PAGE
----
• what a great example of seeing how your child sees how you love her! and tries to do the same for her baby.

    Maybe she’s trying to get ready for sis!

    Do you remember the baby care for siblings class we went to at Seton when Terri (or was it Tim) came along? It will help, very soon, to have her with her “own baby” to care for as you care for the new baby!

  • No, I don’t remember that class.

    That’s one of the things I discussed with our pediatrician… the arrival of the new baby and how Bella might react. It’s hard to know how much she understands when we talk about it or read books about babies.

    Like I said before, her current favorite book is about the rabbit who’s upset because he has no siblings and can’t wait until spring as his mother has told him to do. But is that just a coincidence? Or does she kind of understand and is it helping her to process?

    We’ve also been reading Angel in the Waters, told from the point of view of the baby from the beginning, through all the time in the womb, then birth and into babyhood.

    I know little girls go through a dolly stage. I frankly didn’t expect it to happen with Bella until after the baby arrived. Maybe she is somehow playing out what it will be like to be a mommy. Or maybe it’s just part of her playing at mimicking me the way she does with the phone, her purse, wiping things with tissues, etc. It certainly is endearing to watch her try to do for her dolly all the things I do for her. And it does make me eager to see how she’ll respond to her little sister.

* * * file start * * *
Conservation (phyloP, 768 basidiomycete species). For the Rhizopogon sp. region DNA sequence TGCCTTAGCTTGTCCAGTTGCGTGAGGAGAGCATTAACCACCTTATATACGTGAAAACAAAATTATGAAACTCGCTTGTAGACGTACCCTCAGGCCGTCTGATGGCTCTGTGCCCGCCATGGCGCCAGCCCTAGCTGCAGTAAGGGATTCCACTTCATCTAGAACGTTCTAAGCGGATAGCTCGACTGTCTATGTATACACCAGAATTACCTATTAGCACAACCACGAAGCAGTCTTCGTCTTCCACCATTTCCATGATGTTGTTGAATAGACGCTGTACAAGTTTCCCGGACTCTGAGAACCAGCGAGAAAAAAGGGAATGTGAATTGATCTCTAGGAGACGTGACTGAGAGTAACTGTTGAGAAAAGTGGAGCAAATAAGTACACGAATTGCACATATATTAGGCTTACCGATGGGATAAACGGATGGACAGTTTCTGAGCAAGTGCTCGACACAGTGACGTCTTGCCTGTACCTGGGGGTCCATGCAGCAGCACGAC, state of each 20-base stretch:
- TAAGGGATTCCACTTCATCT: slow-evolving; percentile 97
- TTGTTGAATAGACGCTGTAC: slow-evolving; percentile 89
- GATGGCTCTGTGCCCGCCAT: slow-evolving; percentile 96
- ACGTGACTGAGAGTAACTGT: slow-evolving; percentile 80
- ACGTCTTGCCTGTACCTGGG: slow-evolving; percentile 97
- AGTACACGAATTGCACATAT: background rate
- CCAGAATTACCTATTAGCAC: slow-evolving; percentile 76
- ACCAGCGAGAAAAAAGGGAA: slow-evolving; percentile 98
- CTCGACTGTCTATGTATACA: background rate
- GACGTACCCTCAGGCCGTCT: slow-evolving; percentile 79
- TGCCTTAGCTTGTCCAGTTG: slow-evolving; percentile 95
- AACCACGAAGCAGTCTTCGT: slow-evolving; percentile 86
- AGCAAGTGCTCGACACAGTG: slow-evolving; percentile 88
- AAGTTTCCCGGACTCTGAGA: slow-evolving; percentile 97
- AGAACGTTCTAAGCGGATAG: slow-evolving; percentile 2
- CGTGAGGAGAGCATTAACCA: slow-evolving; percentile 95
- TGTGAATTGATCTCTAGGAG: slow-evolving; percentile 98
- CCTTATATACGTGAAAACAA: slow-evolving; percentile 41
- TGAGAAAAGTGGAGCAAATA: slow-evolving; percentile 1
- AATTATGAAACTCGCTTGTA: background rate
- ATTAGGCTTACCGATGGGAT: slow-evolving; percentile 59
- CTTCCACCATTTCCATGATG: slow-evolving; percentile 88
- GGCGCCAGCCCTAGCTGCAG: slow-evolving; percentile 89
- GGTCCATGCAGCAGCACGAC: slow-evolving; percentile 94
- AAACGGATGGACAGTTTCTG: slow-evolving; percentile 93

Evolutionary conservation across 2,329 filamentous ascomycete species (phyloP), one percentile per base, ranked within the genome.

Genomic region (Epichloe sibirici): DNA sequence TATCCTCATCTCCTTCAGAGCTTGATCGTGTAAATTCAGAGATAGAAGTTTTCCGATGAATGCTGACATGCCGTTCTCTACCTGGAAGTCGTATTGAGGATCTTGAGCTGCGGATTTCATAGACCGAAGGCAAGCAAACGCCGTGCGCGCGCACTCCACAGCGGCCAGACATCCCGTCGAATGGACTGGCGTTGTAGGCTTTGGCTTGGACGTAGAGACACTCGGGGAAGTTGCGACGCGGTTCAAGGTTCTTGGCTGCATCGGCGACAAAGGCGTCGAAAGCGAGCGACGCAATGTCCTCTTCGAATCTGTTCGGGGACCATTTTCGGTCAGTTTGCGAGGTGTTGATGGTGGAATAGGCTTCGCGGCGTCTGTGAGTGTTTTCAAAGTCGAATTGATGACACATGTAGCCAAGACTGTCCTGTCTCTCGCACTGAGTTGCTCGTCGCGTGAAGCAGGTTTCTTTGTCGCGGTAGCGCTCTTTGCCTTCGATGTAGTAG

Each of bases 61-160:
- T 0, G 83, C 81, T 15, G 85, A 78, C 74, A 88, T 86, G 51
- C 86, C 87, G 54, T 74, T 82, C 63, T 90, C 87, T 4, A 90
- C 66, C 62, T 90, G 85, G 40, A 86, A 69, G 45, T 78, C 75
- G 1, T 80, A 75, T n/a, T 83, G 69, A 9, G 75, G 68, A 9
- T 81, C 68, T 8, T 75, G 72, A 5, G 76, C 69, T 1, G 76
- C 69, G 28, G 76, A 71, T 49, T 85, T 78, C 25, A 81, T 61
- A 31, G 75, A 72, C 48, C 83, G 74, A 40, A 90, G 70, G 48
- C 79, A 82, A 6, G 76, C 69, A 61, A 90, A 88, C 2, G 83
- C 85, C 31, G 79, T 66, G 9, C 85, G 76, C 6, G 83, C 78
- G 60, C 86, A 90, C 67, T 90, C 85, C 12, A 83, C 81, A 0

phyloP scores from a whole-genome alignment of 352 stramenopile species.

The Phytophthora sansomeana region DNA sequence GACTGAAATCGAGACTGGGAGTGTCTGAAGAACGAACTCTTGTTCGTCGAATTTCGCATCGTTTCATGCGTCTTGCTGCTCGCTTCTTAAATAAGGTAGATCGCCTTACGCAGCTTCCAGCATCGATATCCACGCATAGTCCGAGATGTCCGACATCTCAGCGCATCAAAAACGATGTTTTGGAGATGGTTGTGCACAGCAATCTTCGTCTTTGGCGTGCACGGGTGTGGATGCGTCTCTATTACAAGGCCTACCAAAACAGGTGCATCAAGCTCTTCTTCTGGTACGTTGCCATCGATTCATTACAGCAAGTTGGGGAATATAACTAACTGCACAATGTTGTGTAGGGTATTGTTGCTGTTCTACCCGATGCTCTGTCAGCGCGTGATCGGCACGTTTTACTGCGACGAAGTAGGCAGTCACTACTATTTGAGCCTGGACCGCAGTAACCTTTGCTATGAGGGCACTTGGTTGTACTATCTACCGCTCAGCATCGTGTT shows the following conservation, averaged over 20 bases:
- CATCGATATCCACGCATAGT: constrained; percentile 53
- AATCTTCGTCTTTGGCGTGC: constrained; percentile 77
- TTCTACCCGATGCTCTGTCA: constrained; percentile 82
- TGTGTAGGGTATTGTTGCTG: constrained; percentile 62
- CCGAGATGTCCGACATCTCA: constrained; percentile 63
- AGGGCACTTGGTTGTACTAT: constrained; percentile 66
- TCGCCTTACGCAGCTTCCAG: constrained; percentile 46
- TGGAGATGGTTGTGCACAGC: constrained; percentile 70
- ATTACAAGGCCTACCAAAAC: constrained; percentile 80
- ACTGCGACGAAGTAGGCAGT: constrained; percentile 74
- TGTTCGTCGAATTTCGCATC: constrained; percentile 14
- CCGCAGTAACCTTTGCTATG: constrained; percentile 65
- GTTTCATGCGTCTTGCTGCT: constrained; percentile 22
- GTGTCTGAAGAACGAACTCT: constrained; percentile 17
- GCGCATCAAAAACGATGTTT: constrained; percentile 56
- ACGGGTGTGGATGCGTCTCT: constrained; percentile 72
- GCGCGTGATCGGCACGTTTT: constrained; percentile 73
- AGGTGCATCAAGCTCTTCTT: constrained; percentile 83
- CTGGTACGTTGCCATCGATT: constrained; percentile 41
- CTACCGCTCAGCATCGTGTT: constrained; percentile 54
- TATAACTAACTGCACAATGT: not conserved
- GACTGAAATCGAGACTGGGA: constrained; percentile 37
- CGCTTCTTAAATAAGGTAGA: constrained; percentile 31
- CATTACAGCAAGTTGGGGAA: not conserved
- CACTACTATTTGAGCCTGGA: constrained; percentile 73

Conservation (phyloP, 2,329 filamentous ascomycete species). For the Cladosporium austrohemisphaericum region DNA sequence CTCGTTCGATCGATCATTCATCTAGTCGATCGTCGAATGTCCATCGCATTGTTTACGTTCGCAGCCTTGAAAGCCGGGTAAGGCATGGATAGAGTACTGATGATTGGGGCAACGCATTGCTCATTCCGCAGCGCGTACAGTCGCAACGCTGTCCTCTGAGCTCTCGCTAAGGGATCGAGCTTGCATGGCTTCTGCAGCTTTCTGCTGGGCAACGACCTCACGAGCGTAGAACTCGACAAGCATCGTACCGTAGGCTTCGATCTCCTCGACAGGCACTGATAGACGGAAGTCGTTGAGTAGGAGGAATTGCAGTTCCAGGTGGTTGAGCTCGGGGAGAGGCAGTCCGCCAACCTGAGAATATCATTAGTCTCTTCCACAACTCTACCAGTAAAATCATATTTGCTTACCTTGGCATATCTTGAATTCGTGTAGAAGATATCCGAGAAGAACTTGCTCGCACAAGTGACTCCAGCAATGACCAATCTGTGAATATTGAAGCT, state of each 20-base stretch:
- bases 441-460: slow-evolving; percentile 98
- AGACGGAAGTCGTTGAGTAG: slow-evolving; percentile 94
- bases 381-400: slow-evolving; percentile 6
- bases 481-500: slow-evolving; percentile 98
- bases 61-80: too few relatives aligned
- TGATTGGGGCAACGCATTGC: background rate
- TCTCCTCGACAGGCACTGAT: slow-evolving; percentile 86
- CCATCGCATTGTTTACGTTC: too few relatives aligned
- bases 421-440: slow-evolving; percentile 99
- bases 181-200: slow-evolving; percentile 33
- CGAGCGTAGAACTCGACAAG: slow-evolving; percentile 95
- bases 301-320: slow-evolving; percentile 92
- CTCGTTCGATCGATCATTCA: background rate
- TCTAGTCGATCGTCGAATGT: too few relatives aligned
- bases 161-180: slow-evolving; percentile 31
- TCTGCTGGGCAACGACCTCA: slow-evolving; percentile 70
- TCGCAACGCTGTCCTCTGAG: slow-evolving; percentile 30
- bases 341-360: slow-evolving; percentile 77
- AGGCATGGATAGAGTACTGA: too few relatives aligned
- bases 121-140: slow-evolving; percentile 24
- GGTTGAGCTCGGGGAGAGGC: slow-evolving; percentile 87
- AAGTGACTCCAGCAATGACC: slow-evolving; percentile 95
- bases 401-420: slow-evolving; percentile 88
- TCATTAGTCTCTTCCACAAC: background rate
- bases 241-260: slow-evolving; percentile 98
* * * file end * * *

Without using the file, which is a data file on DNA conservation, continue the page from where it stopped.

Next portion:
• In my (fairly limited) experience little girls who love their dollies from an early age grow up to be very into babies smile. My 12yo played a lot with dolls and adores babies and tiny tots – always had someone’s baby or toddler on her hip at homeschool groups, helped out with baby ballet, can’t wait to be old enough to babysit, and was in seventh heaven to get a baby sister. My 9yo was much less into dolls – I think she mainly played with them because big sis did – and is correspondingly less interested in babies. Also adores baby sister, but is much less tuned in to her needs.

    Little Cherub will be another dolly loving little girl, I’m sure – she also spends quite some time looking after her Baby, though not doing as much as Bella yet. Mainly cuddling, feeding and pushing her round in a toy stroller. Funny thing is that she has lost the toy bottle that came with Baby and refuses point blank to use any other toy bottle – it isn’t Baby’s and therefore is no use! We’ll gloss over the fact that poor Baby is starving …

    My guess is that Bella is just mimicking you at the moment, rather than processing the idea of a real baby sister (too abstract until she can actually see the baby), but that when Sophia arrives she will be ecstatic and the whole baby / dolly thing will kick up a gear. One word of warning. Do not buy a doll’s car seat, unless you want to spend a very, very long time getting everyone safely strapped in before you go anywhere. Been there, done that!